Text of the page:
The critic for small business and tourism just wrapped up a trip of the Kootenays to get a snapshot of ongoing issues through a rural lens.
Joyce Murray, Liberal MP for Vancouver Quadra, has heard an earful from municipal, business and tourism leaders in the East and West Kootenay and now plans to meet with the Canadian Tourism Commission to make sure rural communities are put on its radar.
“I want to ensure that my report to the Liberal Party caucus and leader about small business tourism and Asia-Pacific issues is not Vancouver centric – I need that rural lens,” she said Wednesday, following stops in Trail and Castlegar
Many of the main points – like the need for partnerships when it comes to economic development and the diversification of jobs –echoed in the region’s communities.
The need to work together to have a stronger voice is key, she said, when it comes to marketing the area to investors, tourists, and skilled employees and to lobby the federal government for financial support.
“Some of the skilled trades people that the employers need aren’t available. People are retiring and kids are going away and not coming back,” she said. “Skilled people are needed, whether it’s for Columbia Power, the smelter in Trail, Celgar. I heard it from the coal industry, I heard it from the resort industry – there are skilled jobs that they can’t fill.”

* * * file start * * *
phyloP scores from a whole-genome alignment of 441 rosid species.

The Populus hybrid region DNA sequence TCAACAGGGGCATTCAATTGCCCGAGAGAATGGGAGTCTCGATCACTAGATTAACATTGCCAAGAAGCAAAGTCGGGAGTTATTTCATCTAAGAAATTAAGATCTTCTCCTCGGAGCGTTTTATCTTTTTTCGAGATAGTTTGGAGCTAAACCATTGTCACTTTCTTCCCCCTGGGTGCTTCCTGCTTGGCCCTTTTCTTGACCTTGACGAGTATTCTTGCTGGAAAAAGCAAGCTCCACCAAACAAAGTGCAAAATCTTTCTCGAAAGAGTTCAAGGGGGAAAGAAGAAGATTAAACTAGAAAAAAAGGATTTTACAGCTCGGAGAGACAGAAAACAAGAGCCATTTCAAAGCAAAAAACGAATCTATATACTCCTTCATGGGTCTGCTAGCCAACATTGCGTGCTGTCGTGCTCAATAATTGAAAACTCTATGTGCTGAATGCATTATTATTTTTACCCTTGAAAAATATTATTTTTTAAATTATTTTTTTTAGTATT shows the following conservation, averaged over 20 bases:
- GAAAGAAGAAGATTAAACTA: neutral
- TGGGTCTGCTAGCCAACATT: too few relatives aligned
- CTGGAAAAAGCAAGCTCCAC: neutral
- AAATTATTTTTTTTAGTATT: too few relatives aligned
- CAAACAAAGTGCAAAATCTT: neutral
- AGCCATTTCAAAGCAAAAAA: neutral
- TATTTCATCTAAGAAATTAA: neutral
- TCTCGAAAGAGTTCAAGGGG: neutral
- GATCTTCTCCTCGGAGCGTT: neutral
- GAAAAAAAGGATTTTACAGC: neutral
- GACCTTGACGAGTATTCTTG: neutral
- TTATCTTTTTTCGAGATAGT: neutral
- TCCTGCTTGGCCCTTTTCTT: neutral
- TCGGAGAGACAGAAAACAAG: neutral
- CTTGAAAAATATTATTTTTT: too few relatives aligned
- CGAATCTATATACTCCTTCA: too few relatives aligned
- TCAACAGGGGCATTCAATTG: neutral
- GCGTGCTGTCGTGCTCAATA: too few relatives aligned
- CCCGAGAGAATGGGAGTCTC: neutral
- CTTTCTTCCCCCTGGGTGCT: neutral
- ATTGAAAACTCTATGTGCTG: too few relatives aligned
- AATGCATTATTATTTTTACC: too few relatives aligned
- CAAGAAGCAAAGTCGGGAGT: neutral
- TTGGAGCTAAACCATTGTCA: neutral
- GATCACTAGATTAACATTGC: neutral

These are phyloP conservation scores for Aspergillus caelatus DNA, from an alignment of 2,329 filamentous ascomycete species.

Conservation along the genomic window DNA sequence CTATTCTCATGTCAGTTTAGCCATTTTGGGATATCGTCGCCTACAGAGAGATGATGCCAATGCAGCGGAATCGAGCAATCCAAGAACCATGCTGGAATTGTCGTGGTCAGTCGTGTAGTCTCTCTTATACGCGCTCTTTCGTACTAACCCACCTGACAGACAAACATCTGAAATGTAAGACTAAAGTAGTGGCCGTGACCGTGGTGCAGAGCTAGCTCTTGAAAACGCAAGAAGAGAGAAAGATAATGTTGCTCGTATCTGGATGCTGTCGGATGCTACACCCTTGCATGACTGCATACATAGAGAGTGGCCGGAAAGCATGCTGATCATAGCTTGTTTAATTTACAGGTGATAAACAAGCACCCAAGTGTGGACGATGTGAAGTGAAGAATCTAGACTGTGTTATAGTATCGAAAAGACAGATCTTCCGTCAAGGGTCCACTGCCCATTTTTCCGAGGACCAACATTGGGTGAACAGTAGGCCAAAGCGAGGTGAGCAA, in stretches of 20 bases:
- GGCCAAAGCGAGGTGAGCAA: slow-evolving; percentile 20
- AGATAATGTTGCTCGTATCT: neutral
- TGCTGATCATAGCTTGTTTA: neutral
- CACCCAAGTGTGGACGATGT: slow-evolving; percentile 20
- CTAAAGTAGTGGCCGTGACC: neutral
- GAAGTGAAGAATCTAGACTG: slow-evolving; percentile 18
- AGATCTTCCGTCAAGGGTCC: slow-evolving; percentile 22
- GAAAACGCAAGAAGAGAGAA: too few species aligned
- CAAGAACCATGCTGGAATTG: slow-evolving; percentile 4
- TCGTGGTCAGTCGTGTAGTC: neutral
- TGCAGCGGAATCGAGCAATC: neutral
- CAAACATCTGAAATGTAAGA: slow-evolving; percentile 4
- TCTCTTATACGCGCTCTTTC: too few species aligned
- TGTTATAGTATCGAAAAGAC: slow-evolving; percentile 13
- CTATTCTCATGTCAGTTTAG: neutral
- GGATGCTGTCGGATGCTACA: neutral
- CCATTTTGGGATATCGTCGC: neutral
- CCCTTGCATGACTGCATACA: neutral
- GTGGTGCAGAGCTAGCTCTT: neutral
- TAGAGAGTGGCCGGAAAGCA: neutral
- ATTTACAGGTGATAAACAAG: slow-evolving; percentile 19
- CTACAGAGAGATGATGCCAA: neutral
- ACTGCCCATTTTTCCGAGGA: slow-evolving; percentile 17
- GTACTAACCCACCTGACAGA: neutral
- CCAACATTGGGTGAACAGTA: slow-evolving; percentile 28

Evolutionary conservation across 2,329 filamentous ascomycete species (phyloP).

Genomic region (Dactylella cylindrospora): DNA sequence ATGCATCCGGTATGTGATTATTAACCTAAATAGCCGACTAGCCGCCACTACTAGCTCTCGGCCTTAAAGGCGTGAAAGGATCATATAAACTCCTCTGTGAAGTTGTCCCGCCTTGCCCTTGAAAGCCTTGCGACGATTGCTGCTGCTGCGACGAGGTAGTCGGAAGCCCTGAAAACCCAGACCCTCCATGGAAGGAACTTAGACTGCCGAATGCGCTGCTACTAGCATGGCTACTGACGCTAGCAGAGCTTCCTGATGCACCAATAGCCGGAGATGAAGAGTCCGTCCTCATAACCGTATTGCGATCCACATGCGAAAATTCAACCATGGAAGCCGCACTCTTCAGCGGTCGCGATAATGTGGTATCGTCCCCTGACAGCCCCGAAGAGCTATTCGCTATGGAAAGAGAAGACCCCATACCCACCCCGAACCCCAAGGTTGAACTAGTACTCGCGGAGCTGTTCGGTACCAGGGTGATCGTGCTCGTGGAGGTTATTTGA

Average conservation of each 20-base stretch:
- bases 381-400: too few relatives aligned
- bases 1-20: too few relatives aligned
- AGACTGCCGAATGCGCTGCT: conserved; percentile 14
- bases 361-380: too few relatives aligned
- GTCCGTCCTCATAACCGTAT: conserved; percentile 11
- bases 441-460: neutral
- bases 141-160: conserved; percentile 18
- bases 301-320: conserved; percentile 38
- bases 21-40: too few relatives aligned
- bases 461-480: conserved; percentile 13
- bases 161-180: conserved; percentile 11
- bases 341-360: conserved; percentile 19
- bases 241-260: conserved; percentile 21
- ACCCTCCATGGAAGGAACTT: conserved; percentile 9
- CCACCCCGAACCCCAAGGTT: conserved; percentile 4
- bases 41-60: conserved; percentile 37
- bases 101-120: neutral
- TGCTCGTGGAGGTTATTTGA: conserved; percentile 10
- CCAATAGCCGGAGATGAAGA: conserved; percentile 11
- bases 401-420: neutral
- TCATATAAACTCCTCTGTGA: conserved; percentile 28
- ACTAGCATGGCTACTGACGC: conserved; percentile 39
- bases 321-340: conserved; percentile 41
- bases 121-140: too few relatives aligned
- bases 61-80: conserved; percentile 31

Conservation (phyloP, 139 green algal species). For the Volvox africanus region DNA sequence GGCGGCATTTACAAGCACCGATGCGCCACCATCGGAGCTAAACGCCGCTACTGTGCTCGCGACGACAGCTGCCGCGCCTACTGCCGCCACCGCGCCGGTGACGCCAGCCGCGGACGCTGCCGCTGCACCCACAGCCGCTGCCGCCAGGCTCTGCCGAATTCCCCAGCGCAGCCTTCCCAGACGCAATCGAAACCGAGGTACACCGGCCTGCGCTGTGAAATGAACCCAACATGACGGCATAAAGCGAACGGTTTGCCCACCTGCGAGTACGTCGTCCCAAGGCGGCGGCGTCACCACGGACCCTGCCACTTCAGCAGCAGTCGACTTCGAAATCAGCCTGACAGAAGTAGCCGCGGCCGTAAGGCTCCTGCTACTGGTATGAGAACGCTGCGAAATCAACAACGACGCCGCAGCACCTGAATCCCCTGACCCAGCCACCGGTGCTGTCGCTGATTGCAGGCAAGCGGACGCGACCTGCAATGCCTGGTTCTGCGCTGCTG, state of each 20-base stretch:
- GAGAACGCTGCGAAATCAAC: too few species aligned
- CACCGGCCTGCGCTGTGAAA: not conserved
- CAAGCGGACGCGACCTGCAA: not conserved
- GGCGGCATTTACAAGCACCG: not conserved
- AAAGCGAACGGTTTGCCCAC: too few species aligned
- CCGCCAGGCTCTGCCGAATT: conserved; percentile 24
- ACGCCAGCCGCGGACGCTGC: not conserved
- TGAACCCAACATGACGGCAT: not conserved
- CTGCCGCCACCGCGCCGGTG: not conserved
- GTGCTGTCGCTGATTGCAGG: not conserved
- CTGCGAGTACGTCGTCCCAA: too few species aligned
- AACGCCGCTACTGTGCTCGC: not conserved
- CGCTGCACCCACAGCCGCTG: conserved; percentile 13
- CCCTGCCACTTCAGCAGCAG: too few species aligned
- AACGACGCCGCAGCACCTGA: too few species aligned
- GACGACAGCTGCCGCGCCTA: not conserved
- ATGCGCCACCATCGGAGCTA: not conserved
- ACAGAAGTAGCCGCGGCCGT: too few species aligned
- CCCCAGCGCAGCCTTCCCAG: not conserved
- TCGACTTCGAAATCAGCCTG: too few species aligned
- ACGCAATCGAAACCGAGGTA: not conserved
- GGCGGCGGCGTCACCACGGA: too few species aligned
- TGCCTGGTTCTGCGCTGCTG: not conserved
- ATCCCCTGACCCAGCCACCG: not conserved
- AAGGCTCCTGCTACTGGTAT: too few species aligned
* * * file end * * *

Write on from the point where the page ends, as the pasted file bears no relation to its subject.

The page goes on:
Murray would like to see the funds “given away” through corporate tax cuts shifted toward incubating entrepreneurship all while supporting communities in marketing and infrastructure.
Her biggest beef right now is that Canada is the only G20 country that says it won’t be participating in the world fair expo next year in Yeosu, South Korea.
“This is an unusual thing, to say the least, when everybody else in the G20 is participating and Canada is not,” she said. “It’s a slap in the face to Korea, which is a very important trading partner, especially in British Columbia.”
An event of that caliber could really help highlight some quieter corners of the province that in many ways are considered B.C.’s little secrets.
“Seventy per cent of new business investing in this region first came as visitors to the area, that tells you that attracting tourists isn’t just about the immediate tourism dollars but it’s about attracting people to come and move here and raise their families and start up business,” said Murray, who raised two of her children in Riendel.
“My view and the Liberal party’s view is that given the need for economic stability and diversification in the Kootenays and given the importance of the region outside of the cities, where 80 per cent of our export wealth comes from, it is important that the federal government partners up to help with these strategies that are being worked out.”